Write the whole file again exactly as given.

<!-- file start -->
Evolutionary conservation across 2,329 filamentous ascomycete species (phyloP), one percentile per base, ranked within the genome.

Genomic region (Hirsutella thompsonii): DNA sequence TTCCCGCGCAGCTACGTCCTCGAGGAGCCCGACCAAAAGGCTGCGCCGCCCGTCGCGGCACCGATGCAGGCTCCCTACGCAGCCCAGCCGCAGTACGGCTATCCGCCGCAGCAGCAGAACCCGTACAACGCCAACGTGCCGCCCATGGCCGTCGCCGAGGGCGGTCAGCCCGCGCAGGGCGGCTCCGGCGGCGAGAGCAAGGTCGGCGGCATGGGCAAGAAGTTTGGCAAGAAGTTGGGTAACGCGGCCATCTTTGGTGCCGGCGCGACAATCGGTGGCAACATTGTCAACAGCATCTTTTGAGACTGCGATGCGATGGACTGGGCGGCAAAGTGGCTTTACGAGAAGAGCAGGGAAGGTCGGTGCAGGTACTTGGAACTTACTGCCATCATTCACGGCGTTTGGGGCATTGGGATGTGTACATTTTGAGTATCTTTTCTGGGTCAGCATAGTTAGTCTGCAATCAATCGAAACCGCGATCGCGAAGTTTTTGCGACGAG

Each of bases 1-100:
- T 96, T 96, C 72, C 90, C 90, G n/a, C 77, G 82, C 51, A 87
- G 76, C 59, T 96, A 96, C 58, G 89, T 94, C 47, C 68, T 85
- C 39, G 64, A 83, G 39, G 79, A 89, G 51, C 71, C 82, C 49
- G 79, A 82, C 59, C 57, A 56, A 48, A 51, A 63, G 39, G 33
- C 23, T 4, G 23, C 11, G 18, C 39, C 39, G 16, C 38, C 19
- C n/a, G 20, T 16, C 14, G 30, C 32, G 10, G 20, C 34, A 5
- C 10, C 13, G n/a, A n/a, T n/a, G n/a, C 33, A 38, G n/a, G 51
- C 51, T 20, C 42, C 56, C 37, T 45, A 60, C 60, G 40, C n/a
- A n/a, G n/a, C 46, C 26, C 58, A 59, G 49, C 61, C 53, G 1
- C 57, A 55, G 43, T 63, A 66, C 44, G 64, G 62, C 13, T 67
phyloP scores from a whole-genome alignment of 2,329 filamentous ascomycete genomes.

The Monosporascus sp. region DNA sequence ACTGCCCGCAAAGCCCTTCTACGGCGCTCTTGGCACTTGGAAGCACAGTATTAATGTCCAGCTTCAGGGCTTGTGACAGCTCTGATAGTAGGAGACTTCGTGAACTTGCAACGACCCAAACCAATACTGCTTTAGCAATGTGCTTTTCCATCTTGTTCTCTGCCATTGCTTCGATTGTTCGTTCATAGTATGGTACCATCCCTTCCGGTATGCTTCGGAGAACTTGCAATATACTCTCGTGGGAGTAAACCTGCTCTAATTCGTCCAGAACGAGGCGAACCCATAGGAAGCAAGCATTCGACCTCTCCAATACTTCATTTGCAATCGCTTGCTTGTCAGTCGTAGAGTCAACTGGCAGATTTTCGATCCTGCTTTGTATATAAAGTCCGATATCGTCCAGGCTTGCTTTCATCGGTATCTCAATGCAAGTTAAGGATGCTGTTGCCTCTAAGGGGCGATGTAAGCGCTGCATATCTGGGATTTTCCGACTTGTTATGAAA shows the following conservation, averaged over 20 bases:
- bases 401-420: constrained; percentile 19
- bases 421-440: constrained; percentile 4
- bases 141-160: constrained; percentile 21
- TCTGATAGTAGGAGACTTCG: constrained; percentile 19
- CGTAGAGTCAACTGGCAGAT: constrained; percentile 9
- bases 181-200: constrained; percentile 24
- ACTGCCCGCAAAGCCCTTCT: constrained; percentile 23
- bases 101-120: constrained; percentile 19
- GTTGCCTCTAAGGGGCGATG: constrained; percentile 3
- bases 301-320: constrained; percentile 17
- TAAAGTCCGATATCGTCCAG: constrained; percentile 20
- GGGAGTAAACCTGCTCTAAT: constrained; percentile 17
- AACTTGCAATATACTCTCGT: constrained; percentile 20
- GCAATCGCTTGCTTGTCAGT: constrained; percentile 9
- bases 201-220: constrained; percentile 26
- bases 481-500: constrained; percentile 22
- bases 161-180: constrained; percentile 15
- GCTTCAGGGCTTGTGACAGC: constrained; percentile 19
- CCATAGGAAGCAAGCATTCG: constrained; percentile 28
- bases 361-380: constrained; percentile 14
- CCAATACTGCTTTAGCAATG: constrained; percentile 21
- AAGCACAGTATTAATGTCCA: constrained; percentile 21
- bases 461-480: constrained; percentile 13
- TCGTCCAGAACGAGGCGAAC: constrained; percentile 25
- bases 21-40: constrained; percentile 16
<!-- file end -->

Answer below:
Evolutionary conservation across 2,329 filamentous ascomycete species (phyloP), one percentile per base, ranked within the genome.

Genomic region (Hirsutella thompsonii): DNA sequence TTCCCGCGCAGCTACGTCCTCGAGGAGCCCGACCAAAAGGCTGCGCCGCCCGTCGCGGCACCGATGCAGGCTCCCTACGCAGCCCAGCCGCAGTACGGCTATCCGCCGCAGCAGCAGAACCCGTACAACGCCAACGTGCCGCCCATGGCCGTCGCCGAGGGCGGTCAGCCCGCGCAGGGCGGCTCCGGCGGCGAGAGCAAGGTCGGCGGCATGGGCAAGAAGTTTGGCAAGAAGTTGGGTAACGCGGCCATCTTTGGTGCCGGCGCGACAATCGGTGGCAACATTGTCAACAGCATCTTTTGAGACTGCGATGCGATGGACTGGGCGGCAAAGTGGCTTTACGAGAAGAGCAGGGAAGGTCGGTGCAGGTACTTGGAACTTACTGCCATCATTCACGGCGTTTGGGGCATTGGGATGTGTACATTTTGAGTATCTTTTCTGGGTCAGCATAGTTAGTCTGCAATCAATCGAAACCGCGATCGCGAAGTTTTTGCGACGAG

Each of bases 1-100:
- T 96, T 96, C 72, C 90, C 90, G n/a, C 77, G 82, C 51, A 87
- G 76, C 59, T 96, A 96, C 58, G 89, T 94, C 47, C 68, T 85
- C 39, G 64, A 83, G 39, G 79, A 89, G 51, C 71, C 82, C 49
- G 79, A 82, C 59, C 57, A 56, A 48, A 51, A 63, G 39, G 33
- C 23, T 4, G 23, C 11, G 18, C 39, C 39, G 16, C 38, C 19
- C n/a, G 20, T 16, C 14, G 30, C 32, G 10, G 20, C 34, A 5
- C 10, C 13, G n/a, A n/a, T n/a, G n/a, C 33, A 38, G n/a, G 51
- C 51, T 20, C 42, C 56, C 37, T 45, A 60, C 60, G 40, C n/a
- A n/a, G n/a, C 46, C 26, C 58, A 59, G 49, C 61, C 53, G 1
- C 57, A 55, G 43, T 63, A 66, C 44, G 64, G 62, C 13, T 67
phyloP scores from a whole-genome alignment of 2,329 filamentous ascomycete genomes.

The Monosporascus sp. region DNA sequence ACTGCCCGCAAAGCCCTTCTACGGCGCTCTTGGCACTTGGAAGCACAGTATTAATGTCCAGCTTCAGGGCTTGTGACAGCTCTGATAGTAGGAGACTTCGTGAACTTGCAACGACCCAAACCAATACTGCTTTAGCAATGTGCTTTTCCATCTTGTTCTCTGCCATTGCTTCGATTGTTCGTTCATAGTATGGTACCATCCCTTCCGGTATGCTTCGGAGAACTTGCAATATACTCTCGTGGGAGTAAACCTGCTCTAATTCGTCCAGAACGAGGCGAACCCATAGGAAGCAAGCATTCGACCTCTCCAATACTTCATTTGCAATCGCTTGCTTGTCAGTCGTAGAGTCAACTGGCAGATTTTCGATCCTGCTTTGTATATAAAGTCCGATATCGTCCAGGCTTGCTTTCATCGGTATCTCAATGCAAGTTAAGGATGCTGTTGCCTCTAAGGGGCGATGTAAGCGCTGCATATCTGGGATTTTCCGACTTGTTATGAAA shows the following conservation, averaged over 20 bases:
- bases 401-420: constrained; percentile 19
- bases 421-440: constrained; percentile 4
- bases 141-160: constrained; percentile 21
- TCTGATAGTAGGAGACTTCG: constrained; percentile 19
- CGTAGAGTCAACTGGCAGAT: constrained; percentile 9
- bases 181-200: constrained; percentile 24
- ACTGCCCGCAAAGCCCTTCT: constrained; percentile 23
- bases 101-120: constrained; percentile 19
- GTTGCCTCTAAGGGGCGATG: constrained; percentile 3
- bases 301-320: constrained; percentile 17
- TAAAGTCCGATATCGTCCAG: constrained; percentile 20
- GGGAGTAAACCTGCTCTAAT: constrained; percentile 17
- AACTTGCAATATACTCTCGT: constrained; percentile 20
- GCAATCGCTTGCTTGTCAGT: constrained; percentile 9
- bases 201-220: constrained; percentile 26
- bases 481-500: constrained; percentile 22
- bases 161-180: constrained; percentile 15
- GCTTCAGGGCTTGTGACAGC: constrained; percentile 19
- CCATAGGAAGCAAGCATTCG: constrained; percentile 28
- bases 361-380: constrained; percentile 14
- CCAATACTGCTTTAGCAATG: constrained; percentile 21
- AAGCACAGTATTAATGTCCA: constrained; percentile 21
- bases 461-480: constrained; percentile 13
- TCGTCCAGAACGAGGCGAAC: constrained; percentile 25
- bases 21-40: constrained; percentile 16